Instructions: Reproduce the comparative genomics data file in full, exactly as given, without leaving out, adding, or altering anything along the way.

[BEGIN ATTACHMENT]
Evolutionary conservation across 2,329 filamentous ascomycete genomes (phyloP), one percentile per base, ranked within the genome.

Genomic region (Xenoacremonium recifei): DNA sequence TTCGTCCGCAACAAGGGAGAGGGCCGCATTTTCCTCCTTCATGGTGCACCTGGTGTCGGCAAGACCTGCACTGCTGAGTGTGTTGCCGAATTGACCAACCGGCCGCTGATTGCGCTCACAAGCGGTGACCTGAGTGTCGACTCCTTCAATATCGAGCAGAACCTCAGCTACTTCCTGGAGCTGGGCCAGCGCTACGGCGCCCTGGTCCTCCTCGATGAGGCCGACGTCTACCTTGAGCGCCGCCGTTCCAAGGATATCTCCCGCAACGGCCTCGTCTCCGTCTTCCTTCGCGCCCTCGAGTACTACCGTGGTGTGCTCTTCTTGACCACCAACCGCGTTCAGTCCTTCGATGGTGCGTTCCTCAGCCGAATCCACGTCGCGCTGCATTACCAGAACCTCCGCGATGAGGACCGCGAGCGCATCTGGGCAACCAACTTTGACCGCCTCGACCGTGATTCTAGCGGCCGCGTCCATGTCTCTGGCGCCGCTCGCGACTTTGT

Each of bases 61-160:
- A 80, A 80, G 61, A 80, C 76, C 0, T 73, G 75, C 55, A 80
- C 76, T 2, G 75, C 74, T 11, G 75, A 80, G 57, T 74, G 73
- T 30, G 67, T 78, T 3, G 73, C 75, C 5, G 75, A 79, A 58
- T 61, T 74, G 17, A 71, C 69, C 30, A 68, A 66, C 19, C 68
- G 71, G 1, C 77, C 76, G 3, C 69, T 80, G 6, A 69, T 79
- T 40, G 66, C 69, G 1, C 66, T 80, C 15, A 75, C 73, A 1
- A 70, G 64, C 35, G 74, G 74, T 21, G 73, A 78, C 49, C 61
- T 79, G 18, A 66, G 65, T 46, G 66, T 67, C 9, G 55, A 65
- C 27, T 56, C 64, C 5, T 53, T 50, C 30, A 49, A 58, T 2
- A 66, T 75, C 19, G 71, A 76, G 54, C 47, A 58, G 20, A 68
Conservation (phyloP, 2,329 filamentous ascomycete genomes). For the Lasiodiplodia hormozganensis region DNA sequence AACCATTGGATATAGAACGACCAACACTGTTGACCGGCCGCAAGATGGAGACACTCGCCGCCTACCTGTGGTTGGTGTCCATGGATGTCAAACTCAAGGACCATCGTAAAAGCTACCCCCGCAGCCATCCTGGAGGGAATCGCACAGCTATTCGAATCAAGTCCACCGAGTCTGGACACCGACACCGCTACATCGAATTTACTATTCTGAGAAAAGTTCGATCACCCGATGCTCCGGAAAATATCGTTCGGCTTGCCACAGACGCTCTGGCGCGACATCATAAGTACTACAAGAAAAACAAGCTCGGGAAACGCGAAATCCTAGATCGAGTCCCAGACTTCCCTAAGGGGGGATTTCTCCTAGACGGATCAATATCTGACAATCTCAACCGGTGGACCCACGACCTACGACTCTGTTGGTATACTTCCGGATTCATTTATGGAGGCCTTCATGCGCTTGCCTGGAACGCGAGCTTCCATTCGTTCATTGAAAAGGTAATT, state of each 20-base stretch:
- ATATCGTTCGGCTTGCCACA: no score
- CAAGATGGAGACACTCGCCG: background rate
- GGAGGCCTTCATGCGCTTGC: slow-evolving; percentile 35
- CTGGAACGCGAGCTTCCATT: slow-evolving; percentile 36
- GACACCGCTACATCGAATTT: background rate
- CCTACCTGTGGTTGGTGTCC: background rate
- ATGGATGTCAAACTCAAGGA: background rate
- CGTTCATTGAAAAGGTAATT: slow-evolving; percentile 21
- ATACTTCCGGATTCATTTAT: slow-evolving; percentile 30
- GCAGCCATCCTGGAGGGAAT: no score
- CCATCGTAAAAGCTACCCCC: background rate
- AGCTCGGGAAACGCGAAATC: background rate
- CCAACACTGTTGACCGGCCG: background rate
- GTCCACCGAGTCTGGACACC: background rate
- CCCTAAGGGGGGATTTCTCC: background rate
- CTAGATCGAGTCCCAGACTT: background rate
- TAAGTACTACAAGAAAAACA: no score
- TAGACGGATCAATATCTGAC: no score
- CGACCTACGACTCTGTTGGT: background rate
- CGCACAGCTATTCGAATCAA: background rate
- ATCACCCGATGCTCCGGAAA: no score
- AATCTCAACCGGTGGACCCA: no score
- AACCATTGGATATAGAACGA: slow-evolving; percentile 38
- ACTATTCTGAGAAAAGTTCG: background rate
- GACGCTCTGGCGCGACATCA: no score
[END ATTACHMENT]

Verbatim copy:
Evolutionary conservation across 2,329 filamentous ascomycete genomes (phyloP), one percentile per base, ranked within the genome.

Genomic region (Xenoacremonium recifei): DNA sequence TTCGTCCGCAACAAGGGAGAGGGCCGCATTTTCCTCCTTCATGGTGCACCTGGTGTCGGCAAGACCTGCACTGCTGAGTGTGTTGCCGAATTGACCAACCGGCCGCTGATTGCGCTCACAAGCGGTGACCTGAGTGTCGACTCCTTCAATATCGAGCAGAACCTCAGCTACTTCCTGGAGCTGGGCCAGCGCTACGGCGCCCTGGTCCTCCTCGATGAGGCCGACGTCTACCTTGAGCGCCGCCGTTCCAAGGATATCTCCCGCAACGGCCTCGTCTCCGTCTTCCTTCGCGCCCTCGAGTACTACCGTGGTGTGCTCTTCTTGACCACCAACCGCGTTCAGTCCTTCGATGGTGCGTTCCTCAGCCGAATCCACGTCGCGCTGCATTACCAGAACCTCCGCGATGAGGACCGCGAGCGCATCTGGGCAACCAACTTTGACCGCCTCGACCGTGATTCTAGCGGCCGCGTCCATGTCTCTGGCGCCGCTCGCGACTTTGT

Each of bases 61-160:
- A 80, A 80, G 61, A 80, C 76, C 0, T 73, G 75, C 55, A 80
- C 76, T 2, G 75, C 74, T 11, G 75, A 80, G 57, T 74, G 73
- T 30, G 67, T 78, T 3, G 73, C 75, C 5, G 75, A 79, A 58
- T 61, T 74, G 17, A 71, C 69, C 30, A 68, A 66, C 19, C 68
- G 71, G 1, C 77, C 76, G 3, C 69, T 80, G 6, A 69, T 79
- T 40, G 66, C 69, G 1, C 66, T 80, C 15, A 75, C 73, A 1
- A 70, G 64, C 35, G 74, G 74, T 21, G 73, A 78, C 49, C 61
- T 79, G 18, A 66, G 65, T 46, G 66, T 67, C 9, G 55, A 65
- C 27, T 56, C 64, C 5, T 53, T 50, C 30, A 49, A 58, T 2
- A 66, T 75, C 19, G 71, A 76, G 54, C 47, A 58, G 20, A 68
Conservation (phyloP, 2,329 filamentous ascomycete genomes). For the Lasiodiplodia hormozganensis region DNA sequence AACCATTGGATATAGAACGACCAACACTGTTGACCGGCCGCAAGATGGAGACACTCGCCGCCTACCTGTGGTTGGTGTCCATGGATGTCAAACTCAAGGACCATCGTAAAAGCTACCCCCGCAGCCATCCTGGAGGGAATCGCACAGCTATTCGAATCAAGTCCACCGAGTCTGGACACCGACACCGCTACATCGAATTTACTATTCTGAGAAAAGTTCGATCACCCGATGCTCCGGAAAATATCGTTCGGCTTGCCACAGACGCTCTGGCGCGACATCATAAGTACTACAAGAAAAACAAGCTCGGGAAACGCGAAATCCTAGATCGAGTCCCAGACTTCCCTAAGGGGGGATTTCTCCTAGACGGATCAATATCTGACAATCTCAACCGGTGGACCCACGACCTACGACTCTGTTGGTATACTTCCGGATTCATTTATGGAGGCCTTCATGCGCTTGCCTGGAACGCGAGCTTCCATTCGTTCATTGAAAAGGTAATT, state of each 20-base stretch:
- ATATCGTTCGGCTTGCCACA: no score
- CAAGATGGAGACACTCGCCG: background rate
- GGAGGCCTTCATGCGCTTGC: slow-evolving; percentile 35
- CTGGAACGCGAGCTTCCATT: slow-evolving; percentile 36
- GACACCGCTACATCGAATTT: background rate
- CCTACCTGTGGTTGGTGTCC: background rate
- ATGGATGTCAAACTCAAGGA: background rate
- CGTTCATTGAAAAGGTAATT: slow-evolving; percentile 21
- ATACTTCCGGATTCATTTAT: slow-evolving; percentile 30
- GCAGCCATCCTGGAGGGAAT: no score
- CCATCGTAAAAGCTACCCCC: background rate
- AGCTCGGGAAACGCGAAATC: background rate
- CCAACACTGTTGACCGGCCG: background rate
- GTCCACCGAGTCTGGACACC: background rate
- CCCTAAGGGGGGATTTCTCC: background rate
- CTAGATCGAGTCCCAGACTT: background rate
- TAAGTACTACAAGAAAAACA: no score
- TAGACGGATCAATATCTGAC: no score
- CGACCTACGACTCTGTTGGT: background rate
- CGCACAGCTATTCGAATCAA: background rate
- ATCACCCGATGCTCCGGAAA: no score
- AATCTCAACCGGTGGACCCA: no score
- AACCATTGGATATAGAACGA: slow-evolving; percentile 38
- ACTATTCTGAGAAAAGTTCG: background rate
- GACGCTCTGGCGCGACATCA: no score